Taktshang or the Tiger's lair as the monastery is widely regarded is one of the most important in Bhutan. Its history is associated with the visit of Guru Padmasambhava, the Indian saint who came to Bhutan in the 8th century AD. According to the legend, the cave was named Taktshang, after Guru Rinpoche is said to flown here from Kurtoe Singye Dzong in eastern Bhutan on the back of a tigress. Guru Rinpoche then manifested into a wrathful form known as Guru Dorji Drolo to subdue the demons. The monastery is one of the main among thirteen Taktshangs, predicted to be built in the Buddhist world. The cliff on which Taktshang stands is also supposed to resemble a ritual dagger known as Phurpa. Many Buddhist masters also spent time here in meditation. The foremost being Langchen Pelgi Sengye, one of the 25 disciples of Guru Rinpoche, who also named it as Pelphug (the cave of Pelgi). Langchen Pelgi Sengye went to Nepal after a spell of meditation in Taktshang and died there. However, Damchen Dorji Legpa (protective deity) is said to have brought back his kudung (bone relic), which is still preserved today. It is still believed that Langchen Pelgi Sengye on auspicious days pay visit to Taktshang and the chorten which contains his remains is believed to fulfil one’s wishes. The site was later visited by many other Buddhist saints and masters including Milarepa, Thangthon Gyalpo and Phajo Dugom Zhigpo. Later it was also visited by Zhabdrung Ngawang Namgyal and conducted Monlam Chenmo (the great prayer ceremony), and a Drubchen (consecration ceremony) for a week in honor of Tshepamed - Amitayus and formally took charge of Taktshang. Jinpa Gyeltshen, the brother of Tenzin Rabgye was also appointed as the Taktshang Lam, which was then a small shrine. The fourth Druk Desi Tenzin Rabgye laid the foundations of the Taktshang Monastery and the construction began on the 10th day of the Water Monkey Year in 1692. The two storied monastery was finally completed after three years corresponding to the Wood Dog Year in 1694. The first Lama to be installed was Sakya Tenzin.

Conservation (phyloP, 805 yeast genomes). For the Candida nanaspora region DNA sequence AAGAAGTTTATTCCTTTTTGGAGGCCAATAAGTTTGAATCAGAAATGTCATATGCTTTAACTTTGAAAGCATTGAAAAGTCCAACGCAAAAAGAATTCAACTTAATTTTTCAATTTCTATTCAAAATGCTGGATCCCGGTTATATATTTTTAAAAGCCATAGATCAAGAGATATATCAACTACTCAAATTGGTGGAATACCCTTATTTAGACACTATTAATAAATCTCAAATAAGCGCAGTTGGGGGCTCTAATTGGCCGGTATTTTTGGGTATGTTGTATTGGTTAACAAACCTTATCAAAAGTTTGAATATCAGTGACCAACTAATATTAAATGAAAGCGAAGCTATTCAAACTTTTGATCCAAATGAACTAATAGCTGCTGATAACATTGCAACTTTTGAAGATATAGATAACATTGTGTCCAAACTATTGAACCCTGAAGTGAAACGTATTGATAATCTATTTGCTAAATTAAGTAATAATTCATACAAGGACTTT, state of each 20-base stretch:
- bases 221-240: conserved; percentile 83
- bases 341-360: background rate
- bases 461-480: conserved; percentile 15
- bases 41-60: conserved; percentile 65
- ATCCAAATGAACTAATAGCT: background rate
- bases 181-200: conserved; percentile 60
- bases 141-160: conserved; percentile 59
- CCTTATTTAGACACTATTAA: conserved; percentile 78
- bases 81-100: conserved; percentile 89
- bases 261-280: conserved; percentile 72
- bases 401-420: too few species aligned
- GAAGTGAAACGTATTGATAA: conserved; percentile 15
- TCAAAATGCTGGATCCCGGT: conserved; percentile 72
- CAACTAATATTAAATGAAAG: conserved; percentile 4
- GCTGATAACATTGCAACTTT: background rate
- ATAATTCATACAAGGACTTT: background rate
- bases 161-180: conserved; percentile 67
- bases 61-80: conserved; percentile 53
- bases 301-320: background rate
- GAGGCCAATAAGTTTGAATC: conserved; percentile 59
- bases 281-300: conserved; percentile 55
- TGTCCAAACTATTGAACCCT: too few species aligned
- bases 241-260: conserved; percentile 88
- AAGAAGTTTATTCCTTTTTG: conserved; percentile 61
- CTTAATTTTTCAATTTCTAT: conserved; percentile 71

Next to Taktshang is a waterfall known as Shelkar Zar. This is believed to be the Drupchu (holy water) of one hundred thousand dakinis. Beside the water fall is the main seat of Guru Rinpoche on a rock where he preached to his consort Khando Yeshey Tshogyal. As a blessing, he gave his crystal rosaries to Khando Yeshey Tshogyal and thereafter the area came to be known as Shelkar Zar.
On the left side of Shelkar Zar is a small meditation cave in which Khando Yeshey Tshogyal and Guru Rinpoche meditated. The stone seems to resembles a lion’s face and therefore the cave is known as Sengye Phug.
The monastery was burnt down in 1951 by the fire, which was started accidentally by a woman while preparing her land for the next crop and burning the old stalks, the fire became uncontrollable and in the process reached Taktshang. King Jigme Wangchuck ordered the entire population of Tsento village to rebuild the four temples of Taktshang as they did not help in controlling the fire. The Shama gompa was built by the Drugyal Dzongpon Jangsarp. The lady who was responsible for the fire was ordered to rebuild the Zangdopelri Monastery. Ugyen Tsemo was rebuilt by the Taktshang Lama Khagorp, which was rebuilt again in 1954 on the order of the Queen Mother Ashi Phuntsho Choden by Je Khenpo Tenzin Dendup and Phub Dorji. On Sunday night 19, April 1998, a huge fire, probably caused by butter lamp destroyed the temple almost completely. The government undertook the reconstruction in 2000 with funds also received from outside donors. The monastery was recreated to its original splendor. There are shrines or temples like Druphu Nye, Guru Sung Jon mai, Kunrey (assembly hall), Chorten temple, Guru Tshengyad temple, Drolo, Namsey, Tshepamed, Naypoi and Marmi Dagsum temple. The main event at Takstang is a weeklong ritual in the 5th month, dedicated to Tshepamed (Amitabah), as introduced by Zhabdrung in 1645.